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Elizabeth Casteen

Associate Professor, Medieval Europe, Gender, Cultural/Religious History
PhD, Northwestern University 
Office: LT 702
Phone: (607) 777-4414

Center for Medieval and Renaissance Studies 

My research focuses on gender, culture, and religion in high- and late-medieval Europe. I am particularly interested in medieval cultural constructions of gender, an interest that has led me to research and teach topics as seemingly disparate as medieval medicine, prophecy, and law. I teach courses that look broadly at European culture during the Middle Ages, with a particular emphasis on gender and religion.

My first book, From She-Wolf to Martyr: The Reign and Disputed Reputation of Johanna I of Naples (Cornell University Press, 2015), examines the strategies Johanna I of Naples (r. 1343 – 1382)—easily one of the most (in)famous women in Europe during her reign—used to define herself as a woman and ruler, contrasting the reputation she crafted for herself with competing reputations shaped for her by others in media like letters, chronicles, poetry, and prophetic literature. I analyze Johanna's reputation to reveal how medieval commentators understood both femininity and monarchy and how those understandings worked together to construct gendered reputations for Johanna that were strikingly diverse and frequently in direct contradiction to one another. The concept of sovereignty was unstable during the later medieval period, and Johanna's complex public persona and problematic reputation as one of Europe's first truly sovereign queens serves as an ideal lens through which to investigate shifting, fluid, often contradictory attitudes regarding gender, sexuality, queenship, and sovereignty in the later Middle Ages. My new project, which probes the cultural and legal contours of raptus (which encompassed rape, abduction, theft, seizure, and rapture) in the high and late Middle Ages, takes up many of the same themes, but also looks at the development of medieval law, a growing interest of mine.


  • Early Medieval Europe, 300 – 1000
  • Later Medieval Europe, 1000 – 1400
  • Sex and Society in Europe, 1100 – 1400
  • The Crusades
  • Women, Gender, and Spirituality in Medieval Europe
  • Perspectives on the Body in Medieval Europe
  • The Problem of Evil in Medieval Europe
  • Women and Fame in Medieval Europe


  • Medieval Heresy and Religious Dissent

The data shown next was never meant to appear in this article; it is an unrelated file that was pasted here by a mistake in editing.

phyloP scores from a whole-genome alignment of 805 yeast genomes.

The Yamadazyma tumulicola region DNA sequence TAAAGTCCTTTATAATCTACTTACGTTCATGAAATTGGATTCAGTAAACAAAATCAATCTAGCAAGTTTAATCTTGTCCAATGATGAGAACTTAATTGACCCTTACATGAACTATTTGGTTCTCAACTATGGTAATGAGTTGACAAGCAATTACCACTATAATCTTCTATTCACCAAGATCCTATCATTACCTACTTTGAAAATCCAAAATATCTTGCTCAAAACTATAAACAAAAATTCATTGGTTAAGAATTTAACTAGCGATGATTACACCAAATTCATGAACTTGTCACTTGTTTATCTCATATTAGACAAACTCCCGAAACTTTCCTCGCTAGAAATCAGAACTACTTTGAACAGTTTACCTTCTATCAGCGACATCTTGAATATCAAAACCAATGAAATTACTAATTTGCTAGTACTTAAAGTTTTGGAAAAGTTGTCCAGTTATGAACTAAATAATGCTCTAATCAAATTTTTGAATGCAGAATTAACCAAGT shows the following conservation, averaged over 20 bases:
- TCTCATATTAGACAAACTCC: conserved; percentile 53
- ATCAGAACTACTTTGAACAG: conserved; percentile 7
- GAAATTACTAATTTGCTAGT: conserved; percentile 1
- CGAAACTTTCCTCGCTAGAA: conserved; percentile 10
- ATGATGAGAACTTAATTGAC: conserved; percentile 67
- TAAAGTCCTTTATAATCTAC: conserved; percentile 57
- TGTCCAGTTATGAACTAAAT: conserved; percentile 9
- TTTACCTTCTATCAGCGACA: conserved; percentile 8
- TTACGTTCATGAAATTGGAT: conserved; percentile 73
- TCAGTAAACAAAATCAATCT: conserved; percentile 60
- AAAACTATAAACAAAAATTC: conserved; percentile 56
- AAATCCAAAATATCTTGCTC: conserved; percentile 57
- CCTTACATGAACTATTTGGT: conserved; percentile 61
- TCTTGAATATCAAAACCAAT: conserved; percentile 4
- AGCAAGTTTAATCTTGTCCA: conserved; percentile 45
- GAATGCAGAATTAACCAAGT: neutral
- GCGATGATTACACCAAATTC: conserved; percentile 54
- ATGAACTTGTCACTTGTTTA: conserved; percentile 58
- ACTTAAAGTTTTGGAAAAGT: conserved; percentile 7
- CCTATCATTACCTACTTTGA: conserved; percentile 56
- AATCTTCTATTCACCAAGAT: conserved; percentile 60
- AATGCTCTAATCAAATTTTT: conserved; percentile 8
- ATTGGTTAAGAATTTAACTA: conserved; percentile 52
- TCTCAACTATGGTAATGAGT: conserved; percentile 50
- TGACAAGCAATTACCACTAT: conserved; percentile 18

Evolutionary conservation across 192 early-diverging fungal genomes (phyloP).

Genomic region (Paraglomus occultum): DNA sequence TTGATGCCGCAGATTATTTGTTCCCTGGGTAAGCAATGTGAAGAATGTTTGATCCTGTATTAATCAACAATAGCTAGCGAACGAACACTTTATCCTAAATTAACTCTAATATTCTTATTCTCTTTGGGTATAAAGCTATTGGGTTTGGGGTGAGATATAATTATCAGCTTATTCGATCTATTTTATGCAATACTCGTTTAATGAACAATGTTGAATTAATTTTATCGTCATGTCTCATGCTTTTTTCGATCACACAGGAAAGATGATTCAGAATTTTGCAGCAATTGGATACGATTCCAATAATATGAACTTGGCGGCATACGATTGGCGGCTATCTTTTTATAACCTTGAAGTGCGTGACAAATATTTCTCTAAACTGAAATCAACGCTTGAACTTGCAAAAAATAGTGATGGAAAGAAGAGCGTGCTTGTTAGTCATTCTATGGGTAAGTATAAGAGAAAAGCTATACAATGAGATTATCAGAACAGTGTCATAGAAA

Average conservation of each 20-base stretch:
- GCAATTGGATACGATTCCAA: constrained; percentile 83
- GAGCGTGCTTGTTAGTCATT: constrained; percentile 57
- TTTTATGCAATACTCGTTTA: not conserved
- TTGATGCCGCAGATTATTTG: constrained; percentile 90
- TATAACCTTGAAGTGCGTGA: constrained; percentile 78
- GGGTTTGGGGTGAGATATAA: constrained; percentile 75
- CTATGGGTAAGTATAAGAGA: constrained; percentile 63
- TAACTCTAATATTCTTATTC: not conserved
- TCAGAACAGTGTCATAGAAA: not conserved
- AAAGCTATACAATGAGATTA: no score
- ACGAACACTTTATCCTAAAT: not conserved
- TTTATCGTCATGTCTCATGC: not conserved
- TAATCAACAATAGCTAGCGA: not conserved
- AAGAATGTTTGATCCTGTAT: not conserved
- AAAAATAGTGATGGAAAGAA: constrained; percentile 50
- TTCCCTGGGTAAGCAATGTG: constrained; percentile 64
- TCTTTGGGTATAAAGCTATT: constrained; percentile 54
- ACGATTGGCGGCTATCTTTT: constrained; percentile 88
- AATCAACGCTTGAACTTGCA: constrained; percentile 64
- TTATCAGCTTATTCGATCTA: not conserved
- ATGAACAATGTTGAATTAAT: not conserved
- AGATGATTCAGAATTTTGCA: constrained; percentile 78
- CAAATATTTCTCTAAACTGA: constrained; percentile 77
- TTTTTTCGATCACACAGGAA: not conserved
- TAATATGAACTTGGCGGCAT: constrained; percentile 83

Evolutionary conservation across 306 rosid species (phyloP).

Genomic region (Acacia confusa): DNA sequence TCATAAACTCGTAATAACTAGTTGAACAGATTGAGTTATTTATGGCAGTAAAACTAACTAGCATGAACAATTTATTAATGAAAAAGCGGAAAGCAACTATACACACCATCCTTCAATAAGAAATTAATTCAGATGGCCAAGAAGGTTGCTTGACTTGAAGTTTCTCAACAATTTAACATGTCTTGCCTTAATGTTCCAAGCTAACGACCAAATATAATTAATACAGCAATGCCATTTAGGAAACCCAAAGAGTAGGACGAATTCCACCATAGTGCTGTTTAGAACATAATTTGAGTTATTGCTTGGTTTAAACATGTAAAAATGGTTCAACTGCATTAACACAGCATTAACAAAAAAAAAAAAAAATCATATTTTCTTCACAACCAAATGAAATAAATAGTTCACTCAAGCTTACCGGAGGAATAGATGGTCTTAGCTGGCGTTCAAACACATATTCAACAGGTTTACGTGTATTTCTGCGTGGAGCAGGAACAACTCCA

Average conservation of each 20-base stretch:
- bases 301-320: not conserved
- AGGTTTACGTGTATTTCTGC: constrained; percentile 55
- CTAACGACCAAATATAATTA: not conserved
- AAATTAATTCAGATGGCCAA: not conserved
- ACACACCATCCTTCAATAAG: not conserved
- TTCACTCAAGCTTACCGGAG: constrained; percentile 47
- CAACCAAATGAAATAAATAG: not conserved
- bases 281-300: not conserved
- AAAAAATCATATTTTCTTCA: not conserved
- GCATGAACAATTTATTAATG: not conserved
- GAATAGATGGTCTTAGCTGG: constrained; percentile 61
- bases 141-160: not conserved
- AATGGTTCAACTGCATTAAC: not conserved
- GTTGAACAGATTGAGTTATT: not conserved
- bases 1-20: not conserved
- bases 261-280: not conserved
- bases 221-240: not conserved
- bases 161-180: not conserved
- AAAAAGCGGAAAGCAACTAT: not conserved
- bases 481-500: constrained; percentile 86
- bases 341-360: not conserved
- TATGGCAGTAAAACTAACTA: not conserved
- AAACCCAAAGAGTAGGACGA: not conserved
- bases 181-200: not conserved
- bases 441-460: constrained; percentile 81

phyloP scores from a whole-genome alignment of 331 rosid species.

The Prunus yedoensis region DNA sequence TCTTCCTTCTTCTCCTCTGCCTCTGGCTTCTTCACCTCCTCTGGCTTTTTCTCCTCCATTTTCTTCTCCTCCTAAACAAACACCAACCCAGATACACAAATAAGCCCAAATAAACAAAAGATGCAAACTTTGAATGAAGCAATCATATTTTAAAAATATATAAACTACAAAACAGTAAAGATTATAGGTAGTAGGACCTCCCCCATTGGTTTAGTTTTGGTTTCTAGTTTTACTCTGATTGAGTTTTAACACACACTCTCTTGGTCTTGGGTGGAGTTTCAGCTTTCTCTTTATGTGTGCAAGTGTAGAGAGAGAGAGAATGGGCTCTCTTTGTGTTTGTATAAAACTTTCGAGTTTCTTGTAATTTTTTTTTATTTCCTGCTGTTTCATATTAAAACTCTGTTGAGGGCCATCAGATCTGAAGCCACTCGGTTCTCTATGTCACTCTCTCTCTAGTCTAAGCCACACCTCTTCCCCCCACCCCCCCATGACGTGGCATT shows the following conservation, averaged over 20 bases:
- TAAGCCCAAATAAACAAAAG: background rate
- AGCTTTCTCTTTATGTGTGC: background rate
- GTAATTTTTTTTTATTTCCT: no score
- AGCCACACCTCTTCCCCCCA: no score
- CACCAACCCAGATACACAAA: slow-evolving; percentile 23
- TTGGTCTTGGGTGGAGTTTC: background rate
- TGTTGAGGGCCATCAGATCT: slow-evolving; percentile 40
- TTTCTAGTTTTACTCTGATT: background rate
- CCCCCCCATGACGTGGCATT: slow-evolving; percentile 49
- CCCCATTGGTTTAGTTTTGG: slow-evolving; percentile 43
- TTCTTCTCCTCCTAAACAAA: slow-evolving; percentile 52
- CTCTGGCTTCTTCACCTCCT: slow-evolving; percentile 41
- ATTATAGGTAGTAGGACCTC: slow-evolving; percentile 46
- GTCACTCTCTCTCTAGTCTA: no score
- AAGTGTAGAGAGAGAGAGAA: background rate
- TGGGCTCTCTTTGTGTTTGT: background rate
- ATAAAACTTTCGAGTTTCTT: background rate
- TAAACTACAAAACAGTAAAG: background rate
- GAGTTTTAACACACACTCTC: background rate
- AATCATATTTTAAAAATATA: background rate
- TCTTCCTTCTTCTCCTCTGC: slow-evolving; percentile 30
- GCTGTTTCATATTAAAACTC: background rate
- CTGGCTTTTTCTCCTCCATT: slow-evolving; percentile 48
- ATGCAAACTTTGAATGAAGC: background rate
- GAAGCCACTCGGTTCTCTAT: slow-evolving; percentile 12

• Gender and Authority in Medieval Europe
  • Colloquium in Medieval History
  • Sex and Gender in Premodern Europe


  • From She-Wolf to Martyr: The Reign and Disputed Reputation of Johanna I of Naples (Cornell University Press, 2015)
  • "Gilding the Lily: John of Rupescissa's Prophetic System and the Decline of the Angevins of Naples." Mediaevalia 36, special issue, "Medieval Futures", guest editor, Marilynn Desmond (2016 forthcoming)
  • "On She-Wolves and Famous Women: Boccaccio, Politics, and the Neapolitan Court," in Olivia Holmes and Dana Stewart, eds., Reconsidering Boccaccio: Medieval Contexts and Global Intertexts (University of Toronto Press, forthcoming)
  • "Sex and Politics in Naples: The Regnant Queenship of Johanna I of Naples, 1343 – 1382." Journal of the Historical Society XI (June 2011): 183 – 210.
  • "John of Rupescissa's Letter Reverendissime pater (1350) in the Aftermath of the Black Death." Franciscana VI (2004): 139 – 184.


  • Chair and Organizer, “New Perspectives on Medieval Women’s Patronage: Manuscripts, Power, and Materiality,” The Premodern Book in a Global Context: Materiality and Visuality, Binghamton, New York (October 2016, upcoming)
  • “Making Sense out of Chaos: Johanna I of Naples and the Cultural Imaginary of the Western Schism,” invited lecture, Rutgers University, New Brunswick, New Jersey (April 2016)
  • "The Political Uses of Friendship: Gender, Self-Presentation, and Reputation in the Fourteenth Century," invited lecture, Center for Medieval and Renaissance Studies (CEMERS), Binghamton, New York (November 2013)
  • "On She-Wolves and Famous Women: Boccaccio, Politics, and the Neapolitan Court," Boccaccio at 700: Medieval Contexts and Global Intertexts, Binghamton, New York (April 2013)
  • "Slandering the Queen: Fama, Infamy, and the Sovereign Legitimacy of Johanna I of Naples," Annual Meeting, Medieval Academy of America, Knoxville, Tennessee (April 2013)
  • "An 'Especially Good Friend' to Saints: The Reputational Redemption of Johanna I of Naples (c. 1365 – 1378)," Newberry Intellectual History Seminar, Chicago, Illinois (Nov. 2010)
  • "Narrating Chaos: Chronicle Descriptions of Johanna I of Naples' Role in the Great Schism (c. 1378 – 1400)," Cambridge International Chronicles Symposium, Cambridge, United Kingdom (July 2010)
  • "Gilded Lilies: The Angevins of Naples in John of Rupescissa's Prophetic System," The Making of Prophecy: Methods of Rewriting – Rewriting of Methods (international workshop), Prague, Czech Republic (July 2010)
  • "Filia Peramantissima: Filial Piety, Saintly Friendship, and the Apogee of Johanna I of Naples," California Medieval History Seminar, San Marino, California (Feb. 2009)
  • "Johanna I of Naples and Fourteenth-Century Queenship," Sewanee Medieval Colloquium on Power in the Middle Ages, Sewanee, Tennessee (April 2006)
  • Participant, Seminario di Formazione in Storia Religiosa e Studi Francescani (secoli XIII – XV), organized by the Società Internazionale di Studi Francescani (SISF), Centro Interuniversitario di Studi Francescani, Assisi, Italy (July 2005)


  • 2010, Harold Perkin Prize for Best Doctoral Dissertation in History, Northwestern University
  • 2007 – 2008, American Association of University Women (AAUW) American Fellowship
  • 2006 – 2007, Fulbright Fellowship for dissertation research in France

Last Updated: 12/13/17